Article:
Critics’ main objection to the film was that it’s too talky and unsubtle (to the point of being preachy). It substitutes speechifying for action. Some of the dialogue seems to stem from the author’s private obsessions (he repeats a metaphor equating trains with good, communal socialism and cars with bad, selfish capitalism, even though it clunked the first time round). In his idealistic incarnation, Bagley often seems paranoid and cranky rather than incisive: he suggests newspapers demonize marijuana because they see it as a threat to cigarette ad revenue, and in a long rant (delivered with his head encased in a cardboard box) he frets that corporations plot to cut down forests so they can charge for oxygen. The fact that the film climaxes with another long monologue—Bagley riding through the verdant English countryside on a horse, discussing the “wonderful” products that would disappear if not for automobiles (including “tinned spaghetti and baked beans with six frankfurters”)—only reinforces that impression. It’s true that Robinson repeatedly violates the “show, don’t tell” axiom (as did Shakespeare), but in his defense, on Advertising he was in the zone when it came to dialogue. The film is packed with quotable quips: “that suppurating, fat squirting little heart attack traditionally known as the British sausage,” “I’ve had an octopus squatting on my brain for a fortnight,” “my grandfather was caught molesting a wallaby in a private zoo in 1919.” When the psychiatrist asks him if he’s been masturbating much, he replies “Constantly! I’ve got a talking boil on my neck, what would you do?” The boil is alternatively referred to as “a shanker yacking on [my] neck” or a “smutty Marxist carbunkle.”
Most of these lines are given acid deliveries by an inspired Grant. As Bagley, he gets to play a character who at various times is bitingly self-assured, idealistic, coldly cynical, or coming apart at the seams, and relishes the opportunity. Grant races about the set and delivering a variety of rants ranging from incisive to wittily cruel to delusional, and he finds the proper tone of comic exaggeration whether the script requires him to be withering or pathetic. Grant’s performance, combined with the rapid fire Brit wit that trips from his lashing tongue and the absorbing tidbits of weirdness, sweep away all the objections about Advertising‘s sententious socialist moralizing.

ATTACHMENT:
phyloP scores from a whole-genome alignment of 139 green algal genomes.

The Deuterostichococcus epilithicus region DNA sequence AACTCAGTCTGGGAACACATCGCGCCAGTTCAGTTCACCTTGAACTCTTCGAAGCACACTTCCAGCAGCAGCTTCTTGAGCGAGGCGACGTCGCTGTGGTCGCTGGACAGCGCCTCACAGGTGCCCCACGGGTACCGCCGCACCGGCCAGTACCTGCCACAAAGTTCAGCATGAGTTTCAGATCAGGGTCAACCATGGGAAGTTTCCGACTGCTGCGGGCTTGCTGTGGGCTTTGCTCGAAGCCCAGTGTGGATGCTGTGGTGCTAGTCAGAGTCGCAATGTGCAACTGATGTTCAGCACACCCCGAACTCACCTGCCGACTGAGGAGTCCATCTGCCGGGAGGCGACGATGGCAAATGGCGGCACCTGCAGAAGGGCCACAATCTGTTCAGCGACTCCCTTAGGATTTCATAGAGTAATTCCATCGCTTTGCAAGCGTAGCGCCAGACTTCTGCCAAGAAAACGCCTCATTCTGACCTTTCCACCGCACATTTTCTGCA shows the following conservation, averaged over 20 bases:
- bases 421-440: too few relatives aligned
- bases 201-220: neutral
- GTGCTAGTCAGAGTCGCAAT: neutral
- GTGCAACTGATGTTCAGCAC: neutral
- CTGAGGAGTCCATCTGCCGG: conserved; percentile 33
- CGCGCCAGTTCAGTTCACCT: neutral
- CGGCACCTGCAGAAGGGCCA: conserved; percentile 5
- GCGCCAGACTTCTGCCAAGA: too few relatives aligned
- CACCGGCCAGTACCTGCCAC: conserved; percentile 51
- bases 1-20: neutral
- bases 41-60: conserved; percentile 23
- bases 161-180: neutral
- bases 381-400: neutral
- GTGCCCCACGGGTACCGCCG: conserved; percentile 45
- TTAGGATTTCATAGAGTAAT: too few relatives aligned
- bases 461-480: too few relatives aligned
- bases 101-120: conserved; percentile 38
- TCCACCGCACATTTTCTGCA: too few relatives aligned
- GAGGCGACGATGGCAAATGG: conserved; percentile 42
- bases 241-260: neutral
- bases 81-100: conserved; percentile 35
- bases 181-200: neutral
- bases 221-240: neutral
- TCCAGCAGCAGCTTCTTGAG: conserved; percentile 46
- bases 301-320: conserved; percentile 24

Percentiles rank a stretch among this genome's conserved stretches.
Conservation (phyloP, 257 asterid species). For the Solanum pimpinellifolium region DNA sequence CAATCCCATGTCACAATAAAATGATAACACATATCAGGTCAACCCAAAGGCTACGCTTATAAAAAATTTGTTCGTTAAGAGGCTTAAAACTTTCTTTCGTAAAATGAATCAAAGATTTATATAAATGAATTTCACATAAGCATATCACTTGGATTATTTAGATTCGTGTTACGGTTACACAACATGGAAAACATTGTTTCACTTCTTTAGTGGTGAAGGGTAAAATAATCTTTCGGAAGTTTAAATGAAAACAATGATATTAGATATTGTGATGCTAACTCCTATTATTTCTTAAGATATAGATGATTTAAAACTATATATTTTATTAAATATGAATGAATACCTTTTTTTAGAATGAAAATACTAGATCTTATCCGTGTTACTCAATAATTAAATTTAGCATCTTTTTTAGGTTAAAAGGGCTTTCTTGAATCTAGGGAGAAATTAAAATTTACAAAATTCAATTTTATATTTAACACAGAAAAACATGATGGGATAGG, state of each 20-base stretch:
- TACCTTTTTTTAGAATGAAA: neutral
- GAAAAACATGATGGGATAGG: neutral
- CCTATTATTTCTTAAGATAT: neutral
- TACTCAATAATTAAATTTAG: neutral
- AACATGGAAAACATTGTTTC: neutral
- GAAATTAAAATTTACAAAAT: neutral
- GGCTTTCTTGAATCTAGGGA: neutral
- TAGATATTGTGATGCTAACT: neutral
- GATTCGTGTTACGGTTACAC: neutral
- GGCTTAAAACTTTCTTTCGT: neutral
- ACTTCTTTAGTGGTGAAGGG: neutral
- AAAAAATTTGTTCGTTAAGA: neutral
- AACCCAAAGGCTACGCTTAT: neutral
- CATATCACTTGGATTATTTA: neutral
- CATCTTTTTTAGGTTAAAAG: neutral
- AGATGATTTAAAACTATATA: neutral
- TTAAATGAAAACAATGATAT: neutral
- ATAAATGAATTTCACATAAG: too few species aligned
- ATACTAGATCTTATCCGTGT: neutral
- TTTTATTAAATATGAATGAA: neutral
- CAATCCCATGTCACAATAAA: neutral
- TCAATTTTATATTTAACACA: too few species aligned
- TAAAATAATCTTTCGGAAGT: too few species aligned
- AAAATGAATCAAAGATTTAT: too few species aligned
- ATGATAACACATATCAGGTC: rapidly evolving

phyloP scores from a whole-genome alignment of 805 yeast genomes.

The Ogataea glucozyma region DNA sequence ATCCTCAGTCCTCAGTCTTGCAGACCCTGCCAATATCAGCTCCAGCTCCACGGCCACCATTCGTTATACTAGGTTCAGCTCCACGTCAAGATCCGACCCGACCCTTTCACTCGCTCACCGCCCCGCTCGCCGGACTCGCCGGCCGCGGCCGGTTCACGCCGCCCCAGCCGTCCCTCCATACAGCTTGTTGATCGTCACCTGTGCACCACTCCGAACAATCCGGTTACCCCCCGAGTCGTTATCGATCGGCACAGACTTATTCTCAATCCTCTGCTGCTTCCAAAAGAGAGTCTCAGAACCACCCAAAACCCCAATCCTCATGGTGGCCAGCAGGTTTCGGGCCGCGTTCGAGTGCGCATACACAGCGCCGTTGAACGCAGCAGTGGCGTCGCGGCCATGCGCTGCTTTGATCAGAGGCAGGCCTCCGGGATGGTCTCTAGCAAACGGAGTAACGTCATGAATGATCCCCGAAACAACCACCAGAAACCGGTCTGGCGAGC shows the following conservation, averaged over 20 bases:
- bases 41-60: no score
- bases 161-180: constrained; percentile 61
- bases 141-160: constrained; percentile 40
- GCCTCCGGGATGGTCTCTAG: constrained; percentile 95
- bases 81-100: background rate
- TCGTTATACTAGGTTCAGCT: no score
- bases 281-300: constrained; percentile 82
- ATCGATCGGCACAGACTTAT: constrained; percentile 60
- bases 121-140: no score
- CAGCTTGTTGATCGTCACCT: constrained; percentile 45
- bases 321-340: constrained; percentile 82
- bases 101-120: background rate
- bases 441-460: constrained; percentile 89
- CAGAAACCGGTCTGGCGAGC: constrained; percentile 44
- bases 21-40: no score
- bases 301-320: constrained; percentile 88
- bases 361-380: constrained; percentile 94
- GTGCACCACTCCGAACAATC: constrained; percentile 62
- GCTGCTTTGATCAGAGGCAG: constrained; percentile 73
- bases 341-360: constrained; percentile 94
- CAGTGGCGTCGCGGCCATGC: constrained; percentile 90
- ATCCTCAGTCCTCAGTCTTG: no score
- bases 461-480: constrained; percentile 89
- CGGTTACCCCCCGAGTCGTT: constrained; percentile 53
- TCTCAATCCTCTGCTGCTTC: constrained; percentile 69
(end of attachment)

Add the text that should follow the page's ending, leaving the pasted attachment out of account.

Writer/director Bruce Robinson began his movie career as an actor, but achieved greater success when he switched to screenwriting, notching an Oscar nomination for his adaptation of The Killing Fields (1984). In 1987 he produced the black comedy Withnail & I, starring Richard E. Grant in a title role, about an alcoholic out-of-work actor. The movie was a critical and cult success. Like Withnail, Advertising was produced and distributed by George Harrison’s Handmade Films (sometime patrons of the weird ever since funding Time Bandits); unfortunately, this film received mixed reviews and made little impact on its theatrical release. Advertising retained enough partisans to be briefly released by the Criterion Collection in 2001; that edition quickly fell out of print, however. MGM snapped up the rights in 2003, but again the movie sold poorly and rights lapsed. The latest, bare-bones DVD release came courtesy of Image Entertainment in January 2011; hopefully, the film will stay in print the third time around. It deserves a larger audience than it has found.
WHAT THE CRITICS SAY:
“Bruce Robinson… goes off on a new lunatic tangent in his latest comedy, ‘How to Get Ahead in Advertising,’ an engaging if slightly overstretched combination of satire, science-fiction, Freud and domestic farce.”–Vincent Canby, The New York Times (contemporaneous)